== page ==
Quadruple WYHA? Would You Have Appealed These Four Section 2(d) Refusals?
The USPTO refused registration of the following four marks for "IT consulting services" - MAC SUPPORT AT WORK, MAC SUPPORT AT HOME, BIZMACS, and HOMEMACS [SUPPORT AT WORK disclaimed in the first mark] - finding the marks likely to cause confusion with Apple's registered marks MAC, MAC OS, and MAC.COM for computers and related devices, storage media, software, leasing services, and telecommunication services. Would you have appealed???? In re BizMacs, Inc., Serial Nos. 85652874, 85652879, 85652890 and 85652893 (September 3, 2014) [not precedential].
The Board found Applicant's services to be "at least related" to Registrant's computers, peripherals, operating system software, and computer programs and software. In fact, the Board noted, "IT" (information technology) services are by definition related to computers, peripherals, and software.
Third-party registrations demonstrated that the same sources under the same mark offer both IT consulting services and one or more of registrant's goods. And applicant's marks and specimens of use revealed that its IT services are provided to owners of Registrant's MAC computers. [Well, I'll be danged! - ed.]. Applicant's website offers "help" to MAC owners, and applicant offers to "build" and "support" computers, including mail servers and web servers - indicating a relationship to Registrant's electronic mail and message services telecommunication services. Applicant effectively conceded the point, and this duPont factor weighed heavily against applicant.
Since applicant targets Apple's customers, the channels of trade for the involved goods and services are identical.
Turning to the marks, the applied-for marks include registrant's MAC mark combined with merely descriptive wording. Thus the term MAC dominates applicant's mark.
Applicant pointed to a number of third-party registrations containing the term MAC, but the Board was unimpressed. There was no evidence that any of those marks were in use, and in any case the Board is not bound by prior decisions of examining attorneys in allowing marks to register. Moreover, as examining attorney C. Skye Young pointed out, most of the third-party registrations are irrelevant because they contain arbitrary terms or otherwise create a different commercial impression than the marks here at issue.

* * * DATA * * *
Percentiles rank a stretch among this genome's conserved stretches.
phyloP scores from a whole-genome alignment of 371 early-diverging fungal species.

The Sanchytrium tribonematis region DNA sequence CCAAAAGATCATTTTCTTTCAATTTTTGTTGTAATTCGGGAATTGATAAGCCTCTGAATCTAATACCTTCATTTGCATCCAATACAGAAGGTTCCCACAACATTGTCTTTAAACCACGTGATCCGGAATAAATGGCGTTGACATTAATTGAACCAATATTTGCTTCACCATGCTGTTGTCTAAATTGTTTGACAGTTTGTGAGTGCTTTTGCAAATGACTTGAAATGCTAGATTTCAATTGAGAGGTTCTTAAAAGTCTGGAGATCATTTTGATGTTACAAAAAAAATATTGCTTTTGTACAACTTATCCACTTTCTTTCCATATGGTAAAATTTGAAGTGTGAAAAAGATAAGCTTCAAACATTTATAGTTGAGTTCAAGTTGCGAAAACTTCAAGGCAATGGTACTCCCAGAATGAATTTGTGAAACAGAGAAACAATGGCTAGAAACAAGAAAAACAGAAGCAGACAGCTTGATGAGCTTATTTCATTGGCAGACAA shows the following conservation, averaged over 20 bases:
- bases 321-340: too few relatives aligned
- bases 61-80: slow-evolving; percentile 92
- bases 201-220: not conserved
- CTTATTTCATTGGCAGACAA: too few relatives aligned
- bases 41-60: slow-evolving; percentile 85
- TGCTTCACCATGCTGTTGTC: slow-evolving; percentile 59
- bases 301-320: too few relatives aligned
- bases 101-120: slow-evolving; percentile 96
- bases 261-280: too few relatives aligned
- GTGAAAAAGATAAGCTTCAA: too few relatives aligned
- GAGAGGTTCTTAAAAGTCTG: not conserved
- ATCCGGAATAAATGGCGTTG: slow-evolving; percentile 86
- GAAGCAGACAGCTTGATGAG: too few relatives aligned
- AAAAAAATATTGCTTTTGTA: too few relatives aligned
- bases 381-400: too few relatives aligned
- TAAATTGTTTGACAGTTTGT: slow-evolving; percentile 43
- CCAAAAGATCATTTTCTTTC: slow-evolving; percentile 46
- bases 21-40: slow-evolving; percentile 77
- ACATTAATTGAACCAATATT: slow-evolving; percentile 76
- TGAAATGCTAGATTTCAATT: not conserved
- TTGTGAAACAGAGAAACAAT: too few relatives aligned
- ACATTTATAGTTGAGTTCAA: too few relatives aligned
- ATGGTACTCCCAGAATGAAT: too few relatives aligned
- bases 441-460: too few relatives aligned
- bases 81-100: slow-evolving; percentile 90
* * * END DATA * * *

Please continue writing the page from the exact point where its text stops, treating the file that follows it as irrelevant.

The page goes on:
Applicant urged that the relevant consumers are highly sophisticated: "men and women of all ages who use Macintosh products in their business and occasionally need to hire an IT professional who specializes in Macintosh products." Its services cost from $95-180 per hour, while Apple's products cost about $300 for software and up to $3000 for some computer systems. Again the Board was unimpressed. Applicant's customers include sophisticated and unsophisticated consumers, and those who only occasionally hire IT professionals are likely to be less sophisticated. Even if some care is assumed, however, even careful consumers may be confused "where substantially similar marks are used on highly related and/or complementary goods."
Finally and feebly, applicant pointed to the lack of actual confusion, but the Board pointed out that there was no evidence regarding whether there had been meaningful opportunity for confusion, and further that in an ex parte context the registrant is afforded no opportunity to address that issue.
Considering the relevant duPont factors, the Board found confusion likely and it affirmed the refusals.
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TTABlog note: Well, would you have????
Text Copyright John L. Welch 2014.